Opt-Out Advocates Threaten One of Parents’ and Teachers’ Strongest Tools

Even as the Every Student Succeeds Act reinforces once and for all state and local control of education and testing policies, opt-out advocates continue to undermine one of the strongest tools parents and teachers have to measure student readiness. “What was once a whisper is now boldly stated,” asserts Carol Burris, executive director of the Network for Public Education Fund. “Opt out is not going away.

High-quality assessments are one of many tools parents and teachers have to ensure their children are developing the skills and knowledge base to get and stay on a path of college- and career-readiness—but they are an important one. They ensure families are informed whether their child is developing the skills and knowledge base to succeed at high levels of learning, and to get them the support they need if not.

Encouraging families to opt-out of assessments risks undermining the effectiveness of the exams. Last spring 12 civil and human rights groups opposed opt-out efforts. “We rely on the consistent, accurate, and reliable data provided by annual statewide assessments to advocate for better lives and outcomes for our children,” the groups said in a statement.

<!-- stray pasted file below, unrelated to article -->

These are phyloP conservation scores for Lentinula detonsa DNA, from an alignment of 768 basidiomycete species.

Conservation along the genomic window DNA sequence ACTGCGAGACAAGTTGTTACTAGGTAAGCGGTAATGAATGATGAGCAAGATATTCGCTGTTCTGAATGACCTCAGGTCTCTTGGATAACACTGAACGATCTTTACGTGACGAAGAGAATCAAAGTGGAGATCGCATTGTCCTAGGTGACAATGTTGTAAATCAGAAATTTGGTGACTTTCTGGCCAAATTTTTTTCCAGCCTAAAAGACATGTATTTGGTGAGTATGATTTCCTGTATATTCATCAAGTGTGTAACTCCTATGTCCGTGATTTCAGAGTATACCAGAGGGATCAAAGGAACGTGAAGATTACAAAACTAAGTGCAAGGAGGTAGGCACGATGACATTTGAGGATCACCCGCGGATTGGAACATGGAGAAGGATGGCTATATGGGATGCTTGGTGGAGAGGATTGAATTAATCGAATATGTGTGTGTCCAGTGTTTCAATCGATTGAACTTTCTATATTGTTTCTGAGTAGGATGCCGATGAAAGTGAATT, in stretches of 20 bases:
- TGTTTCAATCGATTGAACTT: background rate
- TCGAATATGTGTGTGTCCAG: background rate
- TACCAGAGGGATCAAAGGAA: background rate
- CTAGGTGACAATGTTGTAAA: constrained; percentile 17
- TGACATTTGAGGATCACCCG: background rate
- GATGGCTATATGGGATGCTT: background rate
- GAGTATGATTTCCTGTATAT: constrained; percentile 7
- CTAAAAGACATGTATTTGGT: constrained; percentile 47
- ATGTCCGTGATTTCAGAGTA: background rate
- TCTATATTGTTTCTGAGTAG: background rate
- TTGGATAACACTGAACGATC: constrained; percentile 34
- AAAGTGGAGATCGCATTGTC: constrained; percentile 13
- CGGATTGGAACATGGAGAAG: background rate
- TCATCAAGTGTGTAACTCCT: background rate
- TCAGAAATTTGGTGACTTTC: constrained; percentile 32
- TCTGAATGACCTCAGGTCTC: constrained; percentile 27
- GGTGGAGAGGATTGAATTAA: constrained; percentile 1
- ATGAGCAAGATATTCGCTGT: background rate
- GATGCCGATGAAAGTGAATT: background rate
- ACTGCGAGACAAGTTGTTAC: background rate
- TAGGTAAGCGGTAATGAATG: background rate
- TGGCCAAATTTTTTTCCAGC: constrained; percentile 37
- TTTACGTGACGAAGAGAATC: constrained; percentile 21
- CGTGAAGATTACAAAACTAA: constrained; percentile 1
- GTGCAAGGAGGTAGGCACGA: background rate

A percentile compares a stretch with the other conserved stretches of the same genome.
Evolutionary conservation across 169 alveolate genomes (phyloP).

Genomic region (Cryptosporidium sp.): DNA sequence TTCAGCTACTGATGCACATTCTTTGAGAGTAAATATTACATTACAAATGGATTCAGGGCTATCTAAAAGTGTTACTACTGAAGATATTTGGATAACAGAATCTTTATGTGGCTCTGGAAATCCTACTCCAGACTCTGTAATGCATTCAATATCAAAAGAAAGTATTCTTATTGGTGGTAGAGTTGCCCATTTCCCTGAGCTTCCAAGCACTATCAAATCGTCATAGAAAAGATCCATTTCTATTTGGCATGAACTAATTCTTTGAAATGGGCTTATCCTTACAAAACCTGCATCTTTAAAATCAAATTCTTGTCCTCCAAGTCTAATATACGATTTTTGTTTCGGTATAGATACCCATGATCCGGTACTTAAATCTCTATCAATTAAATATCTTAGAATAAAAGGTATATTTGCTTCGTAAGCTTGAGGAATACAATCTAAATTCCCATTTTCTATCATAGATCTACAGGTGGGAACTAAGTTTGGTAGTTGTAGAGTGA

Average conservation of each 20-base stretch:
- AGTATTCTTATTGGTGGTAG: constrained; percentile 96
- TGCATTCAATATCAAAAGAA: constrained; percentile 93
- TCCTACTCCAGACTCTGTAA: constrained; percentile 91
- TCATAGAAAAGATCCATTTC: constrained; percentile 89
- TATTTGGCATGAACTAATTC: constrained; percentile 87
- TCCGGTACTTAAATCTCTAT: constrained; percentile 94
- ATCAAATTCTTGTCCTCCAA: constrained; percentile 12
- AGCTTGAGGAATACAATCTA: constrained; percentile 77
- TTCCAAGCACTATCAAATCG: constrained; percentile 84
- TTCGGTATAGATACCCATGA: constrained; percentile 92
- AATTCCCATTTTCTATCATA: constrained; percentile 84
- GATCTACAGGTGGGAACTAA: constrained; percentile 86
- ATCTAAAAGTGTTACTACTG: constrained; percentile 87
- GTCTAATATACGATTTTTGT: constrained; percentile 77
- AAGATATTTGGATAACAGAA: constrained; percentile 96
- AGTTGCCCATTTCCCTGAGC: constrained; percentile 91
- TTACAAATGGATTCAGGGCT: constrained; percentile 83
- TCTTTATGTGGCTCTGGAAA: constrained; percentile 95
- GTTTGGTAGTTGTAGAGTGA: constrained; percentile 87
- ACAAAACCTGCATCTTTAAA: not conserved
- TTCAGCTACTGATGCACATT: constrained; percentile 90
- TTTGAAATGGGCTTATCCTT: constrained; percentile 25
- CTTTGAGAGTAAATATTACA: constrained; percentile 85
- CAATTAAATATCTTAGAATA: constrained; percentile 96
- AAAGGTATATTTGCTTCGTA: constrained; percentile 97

Last year, most states passed an important milestone by administering assessments aligned to college- and career-ready expectations. “States are finally measuring to levels that reflect what students need to know and be able to do,” Karen Nussle wrote. “For parents and educators, that should come as a welcome change.”

The transition to accurate student assessments has not been easy, but state leaders’ work is paying off. A follow-up analysis by Achieve released late last month, which looks at states’ progress since its initial Honesty Gap report, finds more than half of states have significantly closed discrepancies between state-reported proficiency rates and those identified by the National Assessment of Educational Progress (NAEP).

“[States] should really be commended for starting to be more transparent with parents and educators about how their kids are doing,” said Sandy Boyd, chief operating officer for Achieve. “It really is the first step in improving outcomes.”

“If you don’t know how your kids are doing, you can’t really improve student outcomes,” adds Karen Nussle, executive director of the Collaborative for Student Success.

Research conducted by the National Network of State Teachers of the Year (NNSTOY) found high-quality assessments like PARCC and Smarter Balanced represent a big improvement over those many states used before. Pam Reilly, a former Illinois Teacher of the Year and a participant in the NNSTOY research, wrote, “In near unanimity, our research concluded that PARCC and Smarter Balanced outperformed states’ old tests in several ways. Importantly, they more accurately reflect the reading and math skills all students should master; better determine students’ true understanding of a subject; align well with classroom instruction; and hold all students to rigorous levels of achievement…I can say with confidence these new assessments are the kind we should want our kids to take.”